The intruding ship came to a dead stop less than a thousand meters off the starboard bow. His ship’s Gkinmara lenses automatically switched over to get a look at the intruder as it propelled itself right alongside him.
The intruder was an old-style ship that resembled the offspring of a fish and a large gourd with an engine tube rammed up its stern. It had a large, convoluted landing spur on its underside and a huge, jerry-rigged mass of sensors, antennae and weapons along the bow – port, center and starboard. What had to be the original large-bore plasma guns sat nestled in their recessed nooks in two spots on the ship’s flanks, but these were nearly overshadowed by the new, larger and flashier “lightning guns” and what appeared to be an extra set of engine nacelles. It was a warrior’s ship, and what a warrior’s ship! But it was a fighting ship that had been converted to do double-duty a science vessel.
The bronze warrior knew this ship. Nobody else in Khan’nai’s circle of acquaintances had anything like it. Nothing was faster or deadlier; nothing was smarter, for this intruding ship contained a self-aware artificial intelligence.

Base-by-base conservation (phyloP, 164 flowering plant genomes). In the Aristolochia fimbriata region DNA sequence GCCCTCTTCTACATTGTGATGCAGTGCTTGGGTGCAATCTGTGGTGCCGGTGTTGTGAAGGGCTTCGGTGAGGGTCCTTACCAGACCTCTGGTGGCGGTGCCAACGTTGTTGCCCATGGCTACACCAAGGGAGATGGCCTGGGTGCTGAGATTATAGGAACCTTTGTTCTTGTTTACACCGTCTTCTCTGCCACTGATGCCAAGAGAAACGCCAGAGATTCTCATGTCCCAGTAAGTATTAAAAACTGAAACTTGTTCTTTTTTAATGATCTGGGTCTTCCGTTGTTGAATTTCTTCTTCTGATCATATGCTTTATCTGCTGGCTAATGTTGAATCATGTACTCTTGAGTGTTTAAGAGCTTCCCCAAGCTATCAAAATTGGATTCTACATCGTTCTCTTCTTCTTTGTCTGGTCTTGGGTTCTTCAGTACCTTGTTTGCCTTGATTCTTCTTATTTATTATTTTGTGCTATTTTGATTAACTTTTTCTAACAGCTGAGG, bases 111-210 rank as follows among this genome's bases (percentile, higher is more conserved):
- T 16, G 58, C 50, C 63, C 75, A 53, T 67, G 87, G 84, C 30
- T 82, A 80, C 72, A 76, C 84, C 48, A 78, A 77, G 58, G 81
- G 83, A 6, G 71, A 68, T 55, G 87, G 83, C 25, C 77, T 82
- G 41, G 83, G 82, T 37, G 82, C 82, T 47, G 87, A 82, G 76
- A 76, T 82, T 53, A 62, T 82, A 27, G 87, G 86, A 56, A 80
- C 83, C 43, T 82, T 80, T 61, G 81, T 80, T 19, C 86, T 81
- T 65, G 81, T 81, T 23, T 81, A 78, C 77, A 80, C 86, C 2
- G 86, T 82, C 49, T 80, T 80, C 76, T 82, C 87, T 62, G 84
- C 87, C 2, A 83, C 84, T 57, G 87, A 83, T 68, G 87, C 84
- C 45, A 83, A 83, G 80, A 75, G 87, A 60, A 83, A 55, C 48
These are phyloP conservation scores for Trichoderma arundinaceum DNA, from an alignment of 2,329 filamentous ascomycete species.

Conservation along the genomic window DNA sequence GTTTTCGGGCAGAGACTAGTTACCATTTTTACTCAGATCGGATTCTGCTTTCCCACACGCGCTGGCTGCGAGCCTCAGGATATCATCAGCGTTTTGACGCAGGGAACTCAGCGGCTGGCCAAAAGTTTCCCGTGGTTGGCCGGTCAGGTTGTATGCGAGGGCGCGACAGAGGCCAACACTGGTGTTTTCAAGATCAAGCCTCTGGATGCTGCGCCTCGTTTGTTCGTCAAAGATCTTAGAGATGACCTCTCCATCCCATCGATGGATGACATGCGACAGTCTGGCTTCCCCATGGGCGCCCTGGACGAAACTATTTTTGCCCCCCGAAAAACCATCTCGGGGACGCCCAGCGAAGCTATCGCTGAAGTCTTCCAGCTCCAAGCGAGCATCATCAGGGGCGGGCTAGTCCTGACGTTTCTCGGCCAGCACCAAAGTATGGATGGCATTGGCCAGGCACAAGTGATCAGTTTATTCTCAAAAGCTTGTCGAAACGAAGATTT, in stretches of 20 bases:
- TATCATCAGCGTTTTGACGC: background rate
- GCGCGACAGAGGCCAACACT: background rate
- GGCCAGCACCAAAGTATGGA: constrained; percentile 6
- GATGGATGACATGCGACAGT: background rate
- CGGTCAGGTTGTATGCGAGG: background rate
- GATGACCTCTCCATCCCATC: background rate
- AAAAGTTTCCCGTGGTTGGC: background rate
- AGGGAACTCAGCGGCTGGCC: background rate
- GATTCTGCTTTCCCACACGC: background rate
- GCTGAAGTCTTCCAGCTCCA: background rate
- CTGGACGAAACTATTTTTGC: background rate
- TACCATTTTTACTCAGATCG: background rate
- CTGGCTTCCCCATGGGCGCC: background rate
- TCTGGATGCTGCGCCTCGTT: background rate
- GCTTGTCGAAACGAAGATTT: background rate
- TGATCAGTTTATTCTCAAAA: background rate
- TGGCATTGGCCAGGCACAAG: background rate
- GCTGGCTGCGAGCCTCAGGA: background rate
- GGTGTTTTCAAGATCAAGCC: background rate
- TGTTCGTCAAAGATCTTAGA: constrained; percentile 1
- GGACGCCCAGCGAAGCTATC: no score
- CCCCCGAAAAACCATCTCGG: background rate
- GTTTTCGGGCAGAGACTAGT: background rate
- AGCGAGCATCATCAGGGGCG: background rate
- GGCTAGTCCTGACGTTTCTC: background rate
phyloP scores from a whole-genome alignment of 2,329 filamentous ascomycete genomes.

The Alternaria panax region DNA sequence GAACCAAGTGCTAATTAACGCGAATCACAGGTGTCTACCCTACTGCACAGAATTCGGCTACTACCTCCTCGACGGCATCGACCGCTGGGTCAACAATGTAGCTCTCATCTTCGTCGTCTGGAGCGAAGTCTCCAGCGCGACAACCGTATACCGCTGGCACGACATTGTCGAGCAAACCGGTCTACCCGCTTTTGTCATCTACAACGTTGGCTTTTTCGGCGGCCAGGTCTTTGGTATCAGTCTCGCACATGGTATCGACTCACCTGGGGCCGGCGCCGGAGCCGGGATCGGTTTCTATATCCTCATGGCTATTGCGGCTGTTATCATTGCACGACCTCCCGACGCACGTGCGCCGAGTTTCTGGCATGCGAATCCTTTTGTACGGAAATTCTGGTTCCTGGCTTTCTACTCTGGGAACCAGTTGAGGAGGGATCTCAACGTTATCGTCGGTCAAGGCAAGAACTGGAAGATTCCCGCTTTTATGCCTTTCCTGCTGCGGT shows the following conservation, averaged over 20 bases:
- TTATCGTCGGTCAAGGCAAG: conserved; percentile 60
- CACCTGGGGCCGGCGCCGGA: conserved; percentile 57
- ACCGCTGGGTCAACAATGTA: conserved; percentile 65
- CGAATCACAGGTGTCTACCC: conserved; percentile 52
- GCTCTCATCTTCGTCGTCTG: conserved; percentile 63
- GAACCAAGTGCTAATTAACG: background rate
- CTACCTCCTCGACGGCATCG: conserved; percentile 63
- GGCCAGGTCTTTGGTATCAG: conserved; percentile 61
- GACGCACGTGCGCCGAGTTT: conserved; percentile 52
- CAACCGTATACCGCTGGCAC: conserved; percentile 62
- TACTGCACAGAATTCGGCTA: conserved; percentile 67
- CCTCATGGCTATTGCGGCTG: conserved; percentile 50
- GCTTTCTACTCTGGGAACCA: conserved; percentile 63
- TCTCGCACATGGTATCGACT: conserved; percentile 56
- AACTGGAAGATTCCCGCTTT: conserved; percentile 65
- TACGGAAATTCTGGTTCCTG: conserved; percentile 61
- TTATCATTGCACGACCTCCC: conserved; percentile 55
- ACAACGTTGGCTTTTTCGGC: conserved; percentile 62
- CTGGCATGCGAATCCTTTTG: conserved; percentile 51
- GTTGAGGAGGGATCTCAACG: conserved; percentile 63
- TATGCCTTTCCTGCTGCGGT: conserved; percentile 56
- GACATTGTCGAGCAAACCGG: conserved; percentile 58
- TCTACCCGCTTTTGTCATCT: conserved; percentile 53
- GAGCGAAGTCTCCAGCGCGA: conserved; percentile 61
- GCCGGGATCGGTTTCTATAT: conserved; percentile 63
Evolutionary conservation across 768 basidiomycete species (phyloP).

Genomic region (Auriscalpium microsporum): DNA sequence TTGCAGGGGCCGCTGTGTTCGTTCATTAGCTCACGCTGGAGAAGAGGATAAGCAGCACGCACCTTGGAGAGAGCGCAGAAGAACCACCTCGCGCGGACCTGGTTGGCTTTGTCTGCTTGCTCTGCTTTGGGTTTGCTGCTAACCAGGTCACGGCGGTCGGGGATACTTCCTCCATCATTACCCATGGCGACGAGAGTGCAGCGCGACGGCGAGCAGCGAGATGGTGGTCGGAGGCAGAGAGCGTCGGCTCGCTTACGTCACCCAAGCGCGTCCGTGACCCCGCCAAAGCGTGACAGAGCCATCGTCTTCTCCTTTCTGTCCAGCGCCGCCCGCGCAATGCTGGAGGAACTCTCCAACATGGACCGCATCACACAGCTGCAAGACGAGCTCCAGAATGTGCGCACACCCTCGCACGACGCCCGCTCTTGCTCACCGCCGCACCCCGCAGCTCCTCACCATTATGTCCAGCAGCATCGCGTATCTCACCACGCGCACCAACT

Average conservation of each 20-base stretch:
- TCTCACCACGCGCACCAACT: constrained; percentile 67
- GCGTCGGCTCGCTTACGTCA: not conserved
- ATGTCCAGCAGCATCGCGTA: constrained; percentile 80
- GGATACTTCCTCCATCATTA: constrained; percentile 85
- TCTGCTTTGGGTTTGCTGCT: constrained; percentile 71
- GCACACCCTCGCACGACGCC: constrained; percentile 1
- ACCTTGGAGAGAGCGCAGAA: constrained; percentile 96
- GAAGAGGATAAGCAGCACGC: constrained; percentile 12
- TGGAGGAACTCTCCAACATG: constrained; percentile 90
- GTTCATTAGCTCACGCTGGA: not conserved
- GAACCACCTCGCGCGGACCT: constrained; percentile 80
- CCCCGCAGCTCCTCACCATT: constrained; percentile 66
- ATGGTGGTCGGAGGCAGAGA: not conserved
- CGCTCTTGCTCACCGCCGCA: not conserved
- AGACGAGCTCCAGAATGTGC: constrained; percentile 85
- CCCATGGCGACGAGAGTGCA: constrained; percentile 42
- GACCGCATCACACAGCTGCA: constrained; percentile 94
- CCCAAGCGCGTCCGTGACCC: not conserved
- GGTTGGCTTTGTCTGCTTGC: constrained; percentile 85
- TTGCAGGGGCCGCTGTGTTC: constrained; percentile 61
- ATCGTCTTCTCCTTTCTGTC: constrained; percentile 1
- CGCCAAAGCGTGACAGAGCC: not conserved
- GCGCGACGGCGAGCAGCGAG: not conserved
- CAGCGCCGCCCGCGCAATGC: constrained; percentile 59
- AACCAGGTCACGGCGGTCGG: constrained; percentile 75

As if that ship knew what he thought, it waggled several of the port-side antennae in a way that was unmistakably a greeting.
The proximity alert had finally gone silent after the intruder sent its call letters to Khan’nai’s ship. No doubt now: The communications console now identified the intruder: Night Runner. This ship belonged to the lady-Arbiter known as Chaunn’tne-di. His daughter.
Khan’nai leaned back in the nav seat again and stuck his feet up on the console. He tucked his arms behind his thickly plaited hair and waited for the inevitable, loving tirade to begin.